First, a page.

- Iron ore spot markets inched higher on Thursday.
- Global crude steel output stood at 151.4 million tonnes in June, up 5.8% from a year earlier. It was the second-highest monthly amount on record.
- Dalian iron ore futures surged in overnight trade, pointing to strength in spot markets today.
Iron ore prices drifted higher on Thursday, continuing the theme seen throughout much of July.
And with Chinese futures ripping higher in overnight trade, it looks like there may be more of the same to come today.
According to Metal Bulletin, the spot price for benchmark 62% fines rose 0.4% to $66.30 a tonne, leaving it at the highest level since June 26.
Modest gains were also seen across lower and higher grades.
The price of 58% fines added a solitary cent to settle at $38.88 a tonne. Meanwhile, 65% fines fared a little better, adding 0.3% to close at $92.30 a tonne.
The modest gains coincided with a small lift in Chinese rebar futures on Thursday.
According to data from the Shanghai Futures Exchange, the October 2018 contract last traded at 4,017 yuan, up from Wednesday’s night session close of 3,995 yuan.
Iron ore futures traded separately in Dalian also inched higher, closing Thursday’s day session at 475.5 yuan. Coking coal and coke futures also gained, settling at 1,196 and 2,136.5 yuan respectively.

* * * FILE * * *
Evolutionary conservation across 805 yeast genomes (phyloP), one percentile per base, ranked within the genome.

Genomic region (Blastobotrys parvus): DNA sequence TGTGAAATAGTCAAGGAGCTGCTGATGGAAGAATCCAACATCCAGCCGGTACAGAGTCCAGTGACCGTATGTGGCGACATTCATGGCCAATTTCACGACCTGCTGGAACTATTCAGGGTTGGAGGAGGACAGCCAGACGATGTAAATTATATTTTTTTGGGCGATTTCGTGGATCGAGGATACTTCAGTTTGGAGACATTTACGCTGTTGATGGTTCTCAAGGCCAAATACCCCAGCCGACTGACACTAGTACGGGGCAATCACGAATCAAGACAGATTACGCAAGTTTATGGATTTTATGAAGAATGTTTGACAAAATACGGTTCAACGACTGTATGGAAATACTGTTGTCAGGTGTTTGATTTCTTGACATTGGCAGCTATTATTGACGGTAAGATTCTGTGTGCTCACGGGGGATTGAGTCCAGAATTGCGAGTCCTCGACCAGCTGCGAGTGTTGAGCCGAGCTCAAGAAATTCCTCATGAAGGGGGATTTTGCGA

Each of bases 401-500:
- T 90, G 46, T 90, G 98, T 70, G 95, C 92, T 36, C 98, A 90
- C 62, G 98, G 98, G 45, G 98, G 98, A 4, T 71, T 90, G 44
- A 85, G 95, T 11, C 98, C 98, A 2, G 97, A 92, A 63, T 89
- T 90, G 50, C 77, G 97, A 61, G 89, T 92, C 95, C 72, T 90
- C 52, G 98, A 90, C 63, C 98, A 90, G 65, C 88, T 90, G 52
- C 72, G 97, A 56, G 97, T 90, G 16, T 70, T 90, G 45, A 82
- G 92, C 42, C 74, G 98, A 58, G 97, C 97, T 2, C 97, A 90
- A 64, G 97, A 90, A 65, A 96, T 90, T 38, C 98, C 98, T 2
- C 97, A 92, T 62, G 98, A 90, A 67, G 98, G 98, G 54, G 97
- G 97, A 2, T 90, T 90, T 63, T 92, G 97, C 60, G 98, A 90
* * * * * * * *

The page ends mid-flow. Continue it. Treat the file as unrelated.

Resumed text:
Pointing to the likelihood that spot prices may rally today, iron ore futures surged in overnight trade.
SHFE Rebar ¥4,032 , 0.75%
DCE Iron Ore ¥488.00 , 2.74%
DCE Coking Coal ¥1,193.50 , 0.21%
DCE Coke ¥2,180.00 , 2.16%
Rebar and coke contracts also eked out gains, while coking coal futures lagged.
The strength in futures followed the release of data on global crude steel production from the World Steel Association (worldsteel).
The group said total production stood at 151.4 million tonnes in June, up 5.8% on a year earlier. Chinese production accounted for more than half the amount at 80.2 million tonnes, an increase of 7.5% year-on-year.
Despite recent strength in iron ore prices, not everyone is convinced it will last.
According to analysts at RBC Capital Markets, they’re likely to hit an “air pocket” this quarter, driven sharply lower by weakening steel demand.
“As China comes off its previous stimulus push, the key infrastructure sector — around 23% of steel consumption — is likely to see an acceleration of the year-on-year decline in spending, even with the recently announced measures,” it said in a note.
“We also expect the strength in the property sector — around 35% of steel consumption — seen thus far in 2018 to fade as the impact from mortgage curbs and policy changes to property financing cause ahead of trend investment to slow here as well.”
RBC Capital Markets sees Chinese steel demand falling 2.7% this year, larger than the 1.6% decline it forecast previously.
Given those expectations, it has lowered its price forecast for benchmark 62% fines to $48 a tonne by the end of the September quarter, representing a decline of nearly 30% from its present level.
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